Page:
Have you ever had maple syrup before? REAL maple syrup, not the Mrs. Butterworth, Aunt Jemima variety of supermarket syrups that pretend to approximate the good stuff. The subtle taste of real maple syrup beats any other sugary concoction you can put on a stack of waffles, pancakes or french toast. And the province of Quebec is the place to go for a veritable maple experience.
Although the state of Vermont and provinces of Ontario and New Brunswick churn out a fair deal of maple syrup, Quebec pumps out 75% of the world’s supply. And as any blind taste test will tell you, La Belle Province does it right. From small, family-run establishments to huge, assembly-line, factory-like productions, cabanes a sucre or sugar shacks, tap into the pure essence of maple trees all over the province.
What began as a collection of humble, subsistence operations has become a vital cog in Quebec’s massive tourism industry. Every schoolchild from Montreal to Quebec City visits a sugar shack as part of a class trip every other spring. The season is a busy one for maple mavens, not only because of the inherent harvest – as the snow and ice melts, tin buckets or plastic pipes fitted to maples trees fill up with sap, of which it takes 40 litres to produce 1 litre of delicious syrup – but also because of the tsunami-like tide of visitors. There is no ritual in Quebec quite so genuine and endemic as the sugar shack experience and maple syrup production.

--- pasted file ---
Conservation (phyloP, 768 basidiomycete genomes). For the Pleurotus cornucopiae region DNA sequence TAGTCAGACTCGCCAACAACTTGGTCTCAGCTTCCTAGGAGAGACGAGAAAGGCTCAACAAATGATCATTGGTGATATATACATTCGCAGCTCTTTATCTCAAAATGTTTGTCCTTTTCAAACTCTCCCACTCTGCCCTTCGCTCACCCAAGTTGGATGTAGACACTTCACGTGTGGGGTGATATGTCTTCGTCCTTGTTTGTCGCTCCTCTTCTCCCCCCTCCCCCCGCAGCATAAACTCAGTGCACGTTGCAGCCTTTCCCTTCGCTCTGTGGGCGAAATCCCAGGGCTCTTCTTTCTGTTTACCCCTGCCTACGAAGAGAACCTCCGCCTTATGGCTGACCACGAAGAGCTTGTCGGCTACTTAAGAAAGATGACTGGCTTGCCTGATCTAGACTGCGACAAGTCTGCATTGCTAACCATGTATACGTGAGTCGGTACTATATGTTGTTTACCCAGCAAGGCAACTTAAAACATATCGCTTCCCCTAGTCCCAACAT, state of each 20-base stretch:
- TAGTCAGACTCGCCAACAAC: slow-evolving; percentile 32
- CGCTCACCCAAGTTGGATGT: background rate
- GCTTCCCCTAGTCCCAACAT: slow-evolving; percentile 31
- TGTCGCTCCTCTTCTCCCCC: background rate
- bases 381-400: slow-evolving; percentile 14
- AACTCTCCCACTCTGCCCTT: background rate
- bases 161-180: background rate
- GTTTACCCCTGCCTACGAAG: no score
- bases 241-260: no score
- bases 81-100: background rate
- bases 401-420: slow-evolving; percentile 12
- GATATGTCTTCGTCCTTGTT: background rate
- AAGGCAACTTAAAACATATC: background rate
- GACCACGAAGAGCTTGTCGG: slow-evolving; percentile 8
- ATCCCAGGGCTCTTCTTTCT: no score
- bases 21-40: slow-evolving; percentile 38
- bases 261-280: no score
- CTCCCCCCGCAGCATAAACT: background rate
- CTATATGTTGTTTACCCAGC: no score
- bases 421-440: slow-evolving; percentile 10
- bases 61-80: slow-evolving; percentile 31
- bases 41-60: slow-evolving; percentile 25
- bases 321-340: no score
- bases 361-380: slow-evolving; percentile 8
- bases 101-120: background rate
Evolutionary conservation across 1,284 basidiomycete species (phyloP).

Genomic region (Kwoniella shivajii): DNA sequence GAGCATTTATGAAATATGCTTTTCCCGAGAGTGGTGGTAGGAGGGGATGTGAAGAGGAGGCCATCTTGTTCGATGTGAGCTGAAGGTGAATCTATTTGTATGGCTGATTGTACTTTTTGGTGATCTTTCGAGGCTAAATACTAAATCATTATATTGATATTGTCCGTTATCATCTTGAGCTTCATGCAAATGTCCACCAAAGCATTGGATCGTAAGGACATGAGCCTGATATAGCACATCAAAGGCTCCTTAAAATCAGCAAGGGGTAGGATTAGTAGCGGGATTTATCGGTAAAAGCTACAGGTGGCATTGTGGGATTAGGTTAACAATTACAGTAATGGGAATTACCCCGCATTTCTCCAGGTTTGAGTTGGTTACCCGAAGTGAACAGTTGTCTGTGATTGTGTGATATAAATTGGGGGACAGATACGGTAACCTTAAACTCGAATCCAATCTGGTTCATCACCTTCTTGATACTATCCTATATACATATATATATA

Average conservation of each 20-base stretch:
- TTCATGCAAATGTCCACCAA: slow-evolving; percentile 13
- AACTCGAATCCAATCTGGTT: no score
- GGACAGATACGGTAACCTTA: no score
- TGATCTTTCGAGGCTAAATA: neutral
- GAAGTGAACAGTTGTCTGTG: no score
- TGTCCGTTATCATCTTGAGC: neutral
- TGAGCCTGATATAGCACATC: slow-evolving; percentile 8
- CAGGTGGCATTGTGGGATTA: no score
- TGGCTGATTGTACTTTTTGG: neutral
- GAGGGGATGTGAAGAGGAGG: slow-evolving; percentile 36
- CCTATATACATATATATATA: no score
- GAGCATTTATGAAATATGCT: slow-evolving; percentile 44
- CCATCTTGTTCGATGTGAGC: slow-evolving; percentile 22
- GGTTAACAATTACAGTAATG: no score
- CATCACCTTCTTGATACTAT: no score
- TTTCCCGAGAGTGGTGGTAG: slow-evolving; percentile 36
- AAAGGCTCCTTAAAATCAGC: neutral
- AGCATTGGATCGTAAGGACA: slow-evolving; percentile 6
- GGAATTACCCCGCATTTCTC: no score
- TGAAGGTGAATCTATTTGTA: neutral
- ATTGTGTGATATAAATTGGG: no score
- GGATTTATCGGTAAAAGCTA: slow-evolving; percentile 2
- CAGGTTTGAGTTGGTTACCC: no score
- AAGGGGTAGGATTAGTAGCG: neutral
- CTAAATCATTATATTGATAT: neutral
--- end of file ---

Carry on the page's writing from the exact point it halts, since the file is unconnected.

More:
Although large-scale operations exist in close proximity to Montreal and make all the headlines in tourist brochures, be forewarned: most locals consider them watered-down, fast-food, big-box versions of the real deal sugar shack experience. You can have a great time at these virtual maple-marts, especially if you have a huge brood of children in tow and want a place not too far from downtown Montreal – most have mini-zoos,
horse-drawn sleigh-rides, entertainment and more – but if you’re a true foodie and off-the-beaten-path kind of person, you’ll be disappointed by the springtime crowds. Obviously, the more remote the sugar shack is,the more genuine it’s likely to be. There are still scores of idyllic, snow-covered sugar shack operations hidden deep in forested regions of Quebec. While it’s certainly not practical for everyone to trek out to the wilderness in search of maple-paradise, more and more international tourists have been game in recent years to explore parts way outside of Montreal and Quebec City
So what makes a good cabane a sucre? For most, it’s all about the food and ambiance. Small, authentic sugar shacks that prepare the Quebec comfort food of old, in cozy, near-backwoods environs. To most Quebecois, these are the hallmarks of cabane a sucre perfection.
Maple syrup is just the tip of the sugar shack iceberg. While the amber ambrosia is most pure in syrup form, it serves as a vital ingredient in Quebecois cuisine as well. Real sugar shack fare is hearty and originates back to a time when winter survival was a serious obstacle. As such, sustenance, especially for rural folk, had to provide rich nourishment.